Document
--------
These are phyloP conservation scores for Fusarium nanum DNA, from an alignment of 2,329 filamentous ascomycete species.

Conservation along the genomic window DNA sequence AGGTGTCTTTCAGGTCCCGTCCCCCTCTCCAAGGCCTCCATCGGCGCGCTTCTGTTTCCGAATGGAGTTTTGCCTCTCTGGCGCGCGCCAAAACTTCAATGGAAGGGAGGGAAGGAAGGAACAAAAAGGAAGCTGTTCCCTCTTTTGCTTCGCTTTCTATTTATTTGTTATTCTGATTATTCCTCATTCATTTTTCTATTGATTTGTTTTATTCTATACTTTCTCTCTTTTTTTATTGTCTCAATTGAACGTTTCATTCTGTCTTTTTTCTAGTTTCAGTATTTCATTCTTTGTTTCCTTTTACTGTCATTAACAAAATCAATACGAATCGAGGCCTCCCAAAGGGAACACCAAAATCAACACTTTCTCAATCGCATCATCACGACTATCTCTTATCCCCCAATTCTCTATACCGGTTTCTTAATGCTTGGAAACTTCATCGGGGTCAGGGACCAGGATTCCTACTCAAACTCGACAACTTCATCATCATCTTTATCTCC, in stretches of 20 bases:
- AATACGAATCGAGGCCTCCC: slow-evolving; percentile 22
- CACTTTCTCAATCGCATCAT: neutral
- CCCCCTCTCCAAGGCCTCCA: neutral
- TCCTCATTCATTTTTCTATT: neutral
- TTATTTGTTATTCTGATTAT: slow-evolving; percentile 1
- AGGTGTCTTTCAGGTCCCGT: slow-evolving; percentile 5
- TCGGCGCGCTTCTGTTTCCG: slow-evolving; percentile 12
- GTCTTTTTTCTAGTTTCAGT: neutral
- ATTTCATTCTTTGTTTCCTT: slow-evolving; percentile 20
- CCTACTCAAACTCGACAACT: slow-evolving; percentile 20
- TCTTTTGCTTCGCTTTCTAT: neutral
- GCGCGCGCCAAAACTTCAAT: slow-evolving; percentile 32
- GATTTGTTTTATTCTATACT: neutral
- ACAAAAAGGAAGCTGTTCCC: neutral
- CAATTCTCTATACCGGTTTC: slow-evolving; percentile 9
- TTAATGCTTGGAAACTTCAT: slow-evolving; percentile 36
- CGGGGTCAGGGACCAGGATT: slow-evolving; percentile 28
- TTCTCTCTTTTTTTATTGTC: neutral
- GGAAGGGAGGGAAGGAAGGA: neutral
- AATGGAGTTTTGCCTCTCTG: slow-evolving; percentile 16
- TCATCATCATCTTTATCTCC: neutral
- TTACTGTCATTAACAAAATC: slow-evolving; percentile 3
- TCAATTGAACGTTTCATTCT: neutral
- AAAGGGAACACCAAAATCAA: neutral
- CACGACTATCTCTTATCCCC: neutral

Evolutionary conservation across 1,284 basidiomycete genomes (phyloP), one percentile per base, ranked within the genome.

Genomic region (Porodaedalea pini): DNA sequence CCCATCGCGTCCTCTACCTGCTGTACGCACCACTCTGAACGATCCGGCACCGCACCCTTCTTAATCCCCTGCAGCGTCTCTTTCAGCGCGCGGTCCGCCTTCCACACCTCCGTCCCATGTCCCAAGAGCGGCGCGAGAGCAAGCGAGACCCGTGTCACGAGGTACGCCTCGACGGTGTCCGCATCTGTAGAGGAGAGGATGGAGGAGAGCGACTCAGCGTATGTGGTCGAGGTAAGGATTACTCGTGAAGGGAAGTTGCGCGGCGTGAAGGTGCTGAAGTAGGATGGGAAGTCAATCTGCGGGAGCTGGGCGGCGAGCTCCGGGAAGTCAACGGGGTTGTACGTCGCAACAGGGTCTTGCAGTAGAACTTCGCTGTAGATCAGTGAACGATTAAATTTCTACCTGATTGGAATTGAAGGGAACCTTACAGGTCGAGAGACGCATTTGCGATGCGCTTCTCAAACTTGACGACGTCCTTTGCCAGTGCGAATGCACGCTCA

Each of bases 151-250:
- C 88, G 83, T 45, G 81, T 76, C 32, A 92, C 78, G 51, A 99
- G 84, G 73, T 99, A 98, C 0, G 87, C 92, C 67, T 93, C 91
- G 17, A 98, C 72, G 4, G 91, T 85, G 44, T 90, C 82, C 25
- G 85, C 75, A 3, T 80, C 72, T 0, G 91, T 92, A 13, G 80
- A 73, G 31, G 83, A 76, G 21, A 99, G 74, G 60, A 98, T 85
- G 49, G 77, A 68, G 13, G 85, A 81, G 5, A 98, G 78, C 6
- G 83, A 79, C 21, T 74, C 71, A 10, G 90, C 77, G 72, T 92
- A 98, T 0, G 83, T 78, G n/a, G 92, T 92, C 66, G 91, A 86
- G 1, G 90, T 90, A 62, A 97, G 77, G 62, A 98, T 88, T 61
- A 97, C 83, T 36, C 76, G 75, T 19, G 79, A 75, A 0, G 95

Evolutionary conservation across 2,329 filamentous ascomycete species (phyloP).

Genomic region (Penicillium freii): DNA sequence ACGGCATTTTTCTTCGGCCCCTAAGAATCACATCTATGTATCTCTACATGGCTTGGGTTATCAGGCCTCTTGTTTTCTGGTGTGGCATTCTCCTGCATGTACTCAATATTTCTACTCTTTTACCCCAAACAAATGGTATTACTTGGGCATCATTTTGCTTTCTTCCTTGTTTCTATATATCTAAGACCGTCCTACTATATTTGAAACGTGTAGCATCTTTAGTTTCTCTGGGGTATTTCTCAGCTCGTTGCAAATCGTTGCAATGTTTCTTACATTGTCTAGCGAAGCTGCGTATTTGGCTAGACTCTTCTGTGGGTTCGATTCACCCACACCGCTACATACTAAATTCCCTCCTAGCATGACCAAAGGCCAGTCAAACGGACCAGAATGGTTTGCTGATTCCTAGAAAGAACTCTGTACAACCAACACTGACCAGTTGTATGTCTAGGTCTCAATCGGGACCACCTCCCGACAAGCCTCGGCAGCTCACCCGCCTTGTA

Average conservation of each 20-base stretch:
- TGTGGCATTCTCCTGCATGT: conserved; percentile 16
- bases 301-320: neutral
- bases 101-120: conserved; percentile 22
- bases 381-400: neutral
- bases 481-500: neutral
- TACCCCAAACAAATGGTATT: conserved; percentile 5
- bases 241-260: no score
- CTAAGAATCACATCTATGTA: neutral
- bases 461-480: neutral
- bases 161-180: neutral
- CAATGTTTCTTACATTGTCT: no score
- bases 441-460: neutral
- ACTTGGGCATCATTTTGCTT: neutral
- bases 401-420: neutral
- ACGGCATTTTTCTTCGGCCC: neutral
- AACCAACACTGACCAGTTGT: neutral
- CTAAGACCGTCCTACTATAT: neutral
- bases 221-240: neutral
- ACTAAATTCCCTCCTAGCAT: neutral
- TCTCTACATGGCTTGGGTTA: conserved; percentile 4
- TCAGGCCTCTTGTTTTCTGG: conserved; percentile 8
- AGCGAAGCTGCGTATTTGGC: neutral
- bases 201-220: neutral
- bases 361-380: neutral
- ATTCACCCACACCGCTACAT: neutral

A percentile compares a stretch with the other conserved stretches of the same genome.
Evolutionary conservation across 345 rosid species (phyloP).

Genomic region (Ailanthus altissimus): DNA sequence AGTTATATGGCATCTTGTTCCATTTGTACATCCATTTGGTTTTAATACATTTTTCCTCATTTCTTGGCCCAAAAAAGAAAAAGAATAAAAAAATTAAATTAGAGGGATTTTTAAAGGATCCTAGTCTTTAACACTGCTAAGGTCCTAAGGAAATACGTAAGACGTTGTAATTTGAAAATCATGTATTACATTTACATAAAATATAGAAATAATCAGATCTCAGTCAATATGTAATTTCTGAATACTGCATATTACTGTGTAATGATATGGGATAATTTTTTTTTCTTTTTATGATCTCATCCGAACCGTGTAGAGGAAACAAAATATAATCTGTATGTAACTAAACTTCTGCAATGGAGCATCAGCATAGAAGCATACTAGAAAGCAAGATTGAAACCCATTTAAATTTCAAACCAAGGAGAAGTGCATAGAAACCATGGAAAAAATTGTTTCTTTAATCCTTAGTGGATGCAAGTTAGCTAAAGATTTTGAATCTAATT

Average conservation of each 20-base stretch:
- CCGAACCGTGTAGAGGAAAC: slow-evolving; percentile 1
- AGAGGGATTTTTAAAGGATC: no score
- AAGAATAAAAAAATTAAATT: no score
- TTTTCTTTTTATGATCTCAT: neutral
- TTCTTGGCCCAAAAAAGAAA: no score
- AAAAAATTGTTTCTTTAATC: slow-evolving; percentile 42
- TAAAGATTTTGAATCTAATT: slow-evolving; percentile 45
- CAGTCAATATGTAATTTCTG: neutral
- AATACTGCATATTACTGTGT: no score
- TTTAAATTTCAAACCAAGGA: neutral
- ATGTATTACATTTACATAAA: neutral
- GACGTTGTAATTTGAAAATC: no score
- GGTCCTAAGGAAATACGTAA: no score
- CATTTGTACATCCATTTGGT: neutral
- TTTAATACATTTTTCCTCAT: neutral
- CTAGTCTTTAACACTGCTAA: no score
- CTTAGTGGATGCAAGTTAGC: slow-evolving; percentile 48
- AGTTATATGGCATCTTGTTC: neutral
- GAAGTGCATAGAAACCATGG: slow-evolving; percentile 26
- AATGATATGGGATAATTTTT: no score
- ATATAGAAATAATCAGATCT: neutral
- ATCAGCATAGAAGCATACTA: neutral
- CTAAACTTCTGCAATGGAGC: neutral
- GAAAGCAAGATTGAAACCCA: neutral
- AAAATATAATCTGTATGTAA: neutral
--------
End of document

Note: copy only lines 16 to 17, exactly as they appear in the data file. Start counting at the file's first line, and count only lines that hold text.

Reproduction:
- ACAAAAAGGAAGCTGTTCCC: neutral
- CAATTCTCTATACCGGTTTC: slow-evolving; percentile 9